Social Media Marketing February 25th, 2016
Around September last year, Mark Zuckerberg announced that Facebook was trying to make the like button more empathetic. Since February 24th, 2016, Facebook users around the globe can ‘react’ to posts in their news feed rather than just like’ them. Reactions involve emoji icons for love, laughter, shock, sadness, happiness or anger.
Facebook first rolled out the feature across Spanish and Irish markets (as they have less international friend networks) before launching it all over the world. This was confirmed When news about Facebook filing a new patent about emojis broke out.
Earlier, there were only three options for a user to respond to a post: the “like”, “comment” and “share” buttons. However, users wearing increasingly raising concerns that the like button alone was insufficient to express their feelings for, if it’s a negative post for example.
The new ‘Reactions’ have an array of emotions that users can use to respond to posts. Mobile users also faced difficulties in typing out responses for posts. Now instead of just ignoring the post, an appropriate emoticon can be used. Facebook also expects that this will increase engagement among mobile facebook users.
From an internet marketing and user engagement POV, this change will create waves. Brands usually look at engagement rates just on the basis of likes, shares and comments. This is, to an extent, a blunt metric, as negative engagement, if not substantial, is hardly measured. Users can now convey actual emotions and feedback to brands that market on Facebook, and brands can measure user engagement and response at a much deeper level now.The real thoughts and feelings can be expressed in a much better way now with Reactions.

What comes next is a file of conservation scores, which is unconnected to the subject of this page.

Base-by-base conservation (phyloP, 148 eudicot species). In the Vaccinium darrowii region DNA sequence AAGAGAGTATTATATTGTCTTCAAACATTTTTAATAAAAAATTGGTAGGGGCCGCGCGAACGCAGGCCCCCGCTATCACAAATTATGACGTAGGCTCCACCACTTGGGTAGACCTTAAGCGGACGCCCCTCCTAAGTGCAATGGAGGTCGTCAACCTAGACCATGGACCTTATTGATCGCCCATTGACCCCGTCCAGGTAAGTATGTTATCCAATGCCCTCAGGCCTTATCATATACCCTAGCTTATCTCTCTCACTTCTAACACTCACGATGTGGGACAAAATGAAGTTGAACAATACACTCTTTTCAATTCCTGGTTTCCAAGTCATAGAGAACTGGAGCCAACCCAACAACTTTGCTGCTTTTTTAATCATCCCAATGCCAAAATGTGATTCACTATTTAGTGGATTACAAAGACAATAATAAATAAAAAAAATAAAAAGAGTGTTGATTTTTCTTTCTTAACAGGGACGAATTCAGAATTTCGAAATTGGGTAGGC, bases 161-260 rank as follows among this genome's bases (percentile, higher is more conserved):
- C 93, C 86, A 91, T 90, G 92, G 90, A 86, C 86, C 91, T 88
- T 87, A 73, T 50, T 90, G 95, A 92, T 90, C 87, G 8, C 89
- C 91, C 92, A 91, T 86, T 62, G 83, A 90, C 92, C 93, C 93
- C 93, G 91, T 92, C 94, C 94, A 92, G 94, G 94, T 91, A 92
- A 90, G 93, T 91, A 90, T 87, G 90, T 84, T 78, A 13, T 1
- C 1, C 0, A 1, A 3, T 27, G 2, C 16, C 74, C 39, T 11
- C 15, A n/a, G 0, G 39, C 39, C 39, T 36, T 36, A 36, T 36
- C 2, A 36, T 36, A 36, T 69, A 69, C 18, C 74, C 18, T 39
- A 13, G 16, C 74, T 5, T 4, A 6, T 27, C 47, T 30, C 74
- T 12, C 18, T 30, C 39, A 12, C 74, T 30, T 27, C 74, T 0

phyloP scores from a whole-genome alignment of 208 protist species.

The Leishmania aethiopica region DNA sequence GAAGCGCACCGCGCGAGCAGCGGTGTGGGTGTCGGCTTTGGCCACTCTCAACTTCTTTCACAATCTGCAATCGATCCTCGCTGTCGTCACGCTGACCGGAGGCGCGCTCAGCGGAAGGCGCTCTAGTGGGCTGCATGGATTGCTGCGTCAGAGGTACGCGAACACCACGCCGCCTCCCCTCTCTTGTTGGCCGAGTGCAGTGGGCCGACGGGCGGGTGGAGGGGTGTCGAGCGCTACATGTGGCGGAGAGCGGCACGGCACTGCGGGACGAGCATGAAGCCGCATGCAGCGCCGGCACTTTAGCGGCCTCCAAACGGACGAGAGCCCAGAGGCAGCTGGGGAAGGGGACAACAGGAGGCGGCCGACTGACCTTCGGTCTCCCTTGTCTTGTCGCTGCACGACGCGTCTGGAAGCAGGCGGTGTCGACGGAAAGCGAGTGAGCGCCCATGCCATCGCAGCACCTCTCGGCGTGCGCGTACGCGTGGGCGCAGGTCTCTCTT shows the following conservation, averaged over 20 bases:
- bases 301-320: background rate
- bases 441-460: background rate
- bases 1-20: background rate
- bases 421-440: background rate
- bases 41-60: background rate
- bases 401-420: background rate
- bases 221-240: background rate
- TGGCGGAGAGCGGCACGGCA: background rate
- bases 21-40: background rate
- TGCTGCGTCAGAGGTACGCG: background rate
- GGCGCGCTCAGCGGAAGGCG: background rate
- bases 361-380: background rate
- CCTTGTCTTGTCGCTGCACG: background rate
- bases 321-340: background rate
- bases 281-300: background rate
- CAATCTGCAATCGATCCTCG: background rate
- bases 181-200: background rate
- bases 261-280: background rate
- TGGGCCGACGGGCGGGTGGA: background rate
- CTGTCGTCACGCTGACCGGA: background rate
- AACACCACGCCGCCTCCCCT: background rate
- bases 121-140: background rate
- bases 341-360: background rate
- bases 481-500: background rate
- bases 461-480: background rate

According to Forrester research, the average brand delivers 7 positive experiences for every negative one. Their study reveals that it is essential to measure emotional responses to content rather than just impressions, likes, comments and clicks. The Walt Disney Co. is among brands that pay attention to emotional responses to all forms of content marketing.
But there is a concern that emojis may lead the way to less engagement with content. Having a suitable emoji would cause them to respond more, and comment less. Often text-based comments are how brands start conversations and gauge user feedback.
Here’s what some of the social media biggies in our space said about the new feature:
— Larry Kim (@larrykim) February 24, 2016
— Marketing Land (@Marketingland) February 24, 2016
Our Internet Marketing Director Steve received a notification early morning yesterday his mom had ‘reacted’ to her granddaughter’s photo
This is how a notification for an emoji interaction looks like. The once ‘liked’ your photo will from now on be ‘reacted’ to your photo.
Mobile users just need to hold down on the like button to access the popup with all six emojis. Desktop users can hover over the like button to access emojis.
For now, all emoji uses will be tracked and logged as usual likes in Ad Manager. In the coming days, Facebook might roll out additional analytics to distinguish and track usage of different emojis.
How this great new feature changes facebook usage remains to be seen.